The Texas Society of CPAs says this holiday season is the perfect time for kids to learn the importance of “money-mindedness” with affordable toys and board games that won’t put a major dent in their parents’ bank accounts.

One popular game recommended by the TSCPA, Loose Change, features cards with nickels, dimes, quarters and half dollars. The key is to be the first one to have a pile of cards that add up to exactly one dollar without exceeding the value, or the player goes bust. To learn more, visit It’s probably cheaper (and more legal) than taking your child to a casino to play Blackjack.

For kids five and older, the Pretend & Play Checkbook with Calculator allows a child to have their own checkbook, write checks, calculate and keep track of the balance. The award-winning game teaches children important life skills and responsibility (like the increasingly rare skill of being able to keep one’s own checkbook balanced). For more information, go to

OneShare offers a great learning tool for older children interested in learning more about the stock market (and their parents too, who understandably need more help with this sort of thing). The website, at, allows users to purchase a single share of stock, and order a frame for the stock certificate to teach teenagers about the value of money and the incentives for being an investor in the market. Hopefully the frame won’t turn out to be worth more than the value of the stock.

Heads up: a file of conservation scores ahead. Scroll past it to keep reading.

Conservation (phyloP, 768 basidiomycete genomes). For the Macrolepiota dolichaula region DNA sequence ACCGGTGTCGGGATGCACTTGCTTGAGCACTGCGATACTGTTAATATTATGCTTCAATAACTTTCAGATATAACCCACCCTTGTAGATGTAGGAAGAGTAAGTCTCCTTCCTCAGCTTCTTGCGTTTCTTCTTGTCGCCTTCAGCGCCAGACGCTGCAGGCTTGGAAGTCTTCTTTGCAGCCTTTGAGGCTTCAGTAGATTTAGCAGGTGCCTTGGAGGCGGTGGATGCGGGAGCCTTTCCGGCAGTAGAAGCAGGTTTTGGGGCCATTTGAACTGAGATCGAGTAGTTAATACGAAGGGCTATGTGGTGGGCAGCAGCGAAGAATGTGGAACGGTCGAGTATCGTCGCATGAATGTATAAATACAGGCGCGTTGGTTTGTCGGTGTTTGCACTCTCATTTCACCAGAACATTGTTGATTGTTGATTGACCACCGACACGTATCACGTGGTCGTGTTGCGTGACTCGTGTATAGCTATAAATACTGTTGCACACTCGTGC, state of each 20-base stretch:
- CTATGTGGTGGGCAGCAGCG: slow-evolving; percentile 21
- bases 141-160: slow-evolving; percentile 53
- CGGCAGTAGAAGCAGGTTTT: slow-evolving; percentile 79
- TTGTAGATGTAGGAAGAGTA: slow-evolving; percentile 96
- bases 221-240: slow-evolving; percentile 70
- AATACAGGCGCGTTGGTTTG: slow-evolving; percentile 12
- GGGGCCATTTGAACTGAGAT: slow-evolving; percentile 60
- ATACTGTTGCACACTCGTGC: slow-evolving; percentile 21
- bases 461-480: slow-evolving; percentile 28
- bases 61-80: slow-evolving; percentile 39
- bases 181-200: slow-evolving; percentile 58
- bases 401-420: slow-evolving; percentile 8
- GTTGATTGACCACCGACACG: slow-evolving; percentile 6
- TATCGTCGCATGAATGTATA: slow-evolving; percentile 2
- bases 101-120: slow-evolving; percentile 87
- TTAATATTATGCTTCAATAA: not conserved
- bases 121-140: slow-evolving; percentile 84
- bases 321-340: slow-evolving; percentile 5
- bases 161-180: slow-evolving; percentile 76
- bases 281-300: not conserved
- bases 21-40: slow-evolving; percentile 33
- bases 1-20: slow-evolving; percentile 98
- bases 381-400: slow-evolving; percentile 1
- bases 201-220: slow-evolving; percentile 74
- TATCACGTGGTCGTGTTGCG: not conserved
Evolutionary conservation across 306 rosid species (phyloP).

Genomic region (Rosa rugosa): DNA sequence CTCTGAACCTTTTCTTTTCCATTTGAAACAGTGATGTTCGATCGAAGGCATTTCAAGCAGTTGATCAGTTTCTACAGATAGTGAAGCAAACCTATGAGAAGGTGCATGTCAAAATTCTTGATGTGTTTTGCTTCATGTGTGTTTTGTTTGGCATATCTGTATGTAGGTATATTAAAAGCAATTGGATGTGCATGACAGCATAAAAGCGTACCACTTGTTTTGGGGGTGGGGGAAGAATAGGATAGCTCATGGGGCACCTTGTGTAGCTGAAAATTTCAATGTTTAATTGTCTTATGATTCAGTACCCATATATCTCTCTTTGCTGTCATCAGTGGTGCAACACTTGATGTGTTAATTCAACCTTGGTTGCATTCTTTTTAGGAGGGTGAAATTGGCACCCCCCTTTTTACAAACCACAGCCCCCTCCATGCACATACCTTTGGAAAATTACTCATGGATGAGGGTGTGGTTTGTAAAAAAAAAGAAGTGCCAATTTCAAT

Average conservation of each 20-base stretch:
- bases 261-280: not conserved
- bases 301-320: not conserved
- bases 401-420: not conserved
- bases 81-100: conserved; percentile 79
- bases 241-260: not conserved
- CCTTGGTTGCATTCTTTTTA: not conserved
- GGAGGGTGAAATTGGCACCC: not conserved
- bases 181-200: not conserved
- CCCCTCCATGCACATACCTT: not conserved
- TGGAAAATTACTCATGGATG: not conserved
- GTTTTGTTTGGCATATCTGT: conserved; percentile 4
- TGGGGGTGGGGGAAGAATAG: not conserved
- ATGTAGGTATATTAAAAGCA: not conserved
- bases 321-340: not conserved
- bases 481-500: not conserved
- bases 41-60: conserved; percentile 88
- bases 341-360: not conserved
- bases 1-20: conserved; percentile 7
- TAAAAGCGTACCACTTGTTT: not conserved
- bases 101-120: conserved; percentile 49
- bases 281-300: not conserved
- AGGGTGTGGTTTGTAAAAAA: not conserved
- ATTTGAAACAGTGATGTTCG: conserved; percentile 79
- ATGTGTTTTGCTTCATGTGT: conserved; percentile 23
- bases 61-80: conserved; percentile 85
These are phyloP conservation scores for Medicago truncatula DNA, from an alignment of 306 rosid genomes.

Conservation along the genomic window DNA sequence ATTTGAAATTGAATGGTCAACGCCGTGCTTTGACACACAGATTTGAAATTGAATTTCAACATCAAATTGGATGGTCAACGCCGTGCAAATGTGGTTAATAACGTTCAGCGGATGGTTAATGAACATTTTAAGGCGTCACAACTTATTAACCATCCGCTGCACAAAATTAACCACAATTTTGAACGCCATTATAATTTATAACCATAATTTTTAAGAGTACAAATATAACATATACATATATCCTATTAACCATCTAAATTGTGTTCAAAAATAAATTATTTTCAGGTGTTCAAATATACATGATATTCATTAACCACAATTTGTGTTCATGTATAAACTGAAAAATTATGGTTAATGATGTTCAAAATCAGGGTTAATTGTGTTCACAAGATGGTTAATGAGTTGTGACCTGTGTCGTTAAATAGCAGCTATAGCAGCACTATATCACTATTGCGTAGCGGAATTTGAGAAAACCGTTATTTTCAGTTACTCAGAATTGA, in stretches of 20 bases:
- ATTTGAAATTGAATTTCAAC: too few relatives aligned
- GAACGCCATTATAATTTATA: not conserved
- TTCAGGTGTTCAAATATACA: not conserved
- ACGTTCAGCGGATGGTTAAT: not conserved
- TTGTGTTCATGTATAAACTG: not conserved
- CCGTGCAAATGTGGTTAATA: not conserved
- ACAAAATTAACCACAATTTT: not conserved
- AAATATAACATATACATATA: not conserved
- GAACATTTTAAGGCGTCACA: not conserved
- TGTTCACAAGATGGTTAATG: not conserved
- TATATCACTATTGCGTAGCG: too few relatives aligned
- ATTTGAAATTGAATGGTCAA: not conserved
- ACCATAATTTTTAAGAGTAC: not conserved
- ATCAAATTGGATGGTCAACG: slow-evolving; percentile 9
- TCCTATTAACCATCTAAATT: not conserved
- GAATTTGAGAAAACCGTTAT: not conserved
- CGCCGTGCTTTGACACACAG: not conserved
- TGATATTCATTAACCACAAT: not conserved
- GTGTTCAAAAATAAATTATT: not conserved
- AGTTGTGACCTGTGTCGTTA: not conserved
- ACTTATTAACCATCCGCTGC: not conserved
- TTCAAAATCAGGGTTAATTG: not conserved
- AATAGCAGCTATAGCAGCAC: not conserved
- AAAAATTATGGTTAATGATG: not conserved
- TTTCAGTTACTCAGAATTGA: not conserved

Texas CPAs also recommend purchasing traditional board games like Monopoly, Life and PayDay (Monopoly now has special relevance for fans of the HBO TV series “Boardwalk Empire” where they can now watch mob rub-outs at famous Monopoly board locations in Atlantic City like Marvin Gardens).

“These best-selling board games help teach older children about real-world financial concepts like insurance policies, bank loans, income tax, career choices and salaries, and real estate acquisitions,” said the TSCPA. “Whether or not a financially minded toy is a practical alternative this holiday, the most important financial lesson you can give your children is to practice smart money habits so they can emulate and explain saving, investing, donating, and smart spending.”

For additional money management information relevant for children and young adults from the TSCPA, visit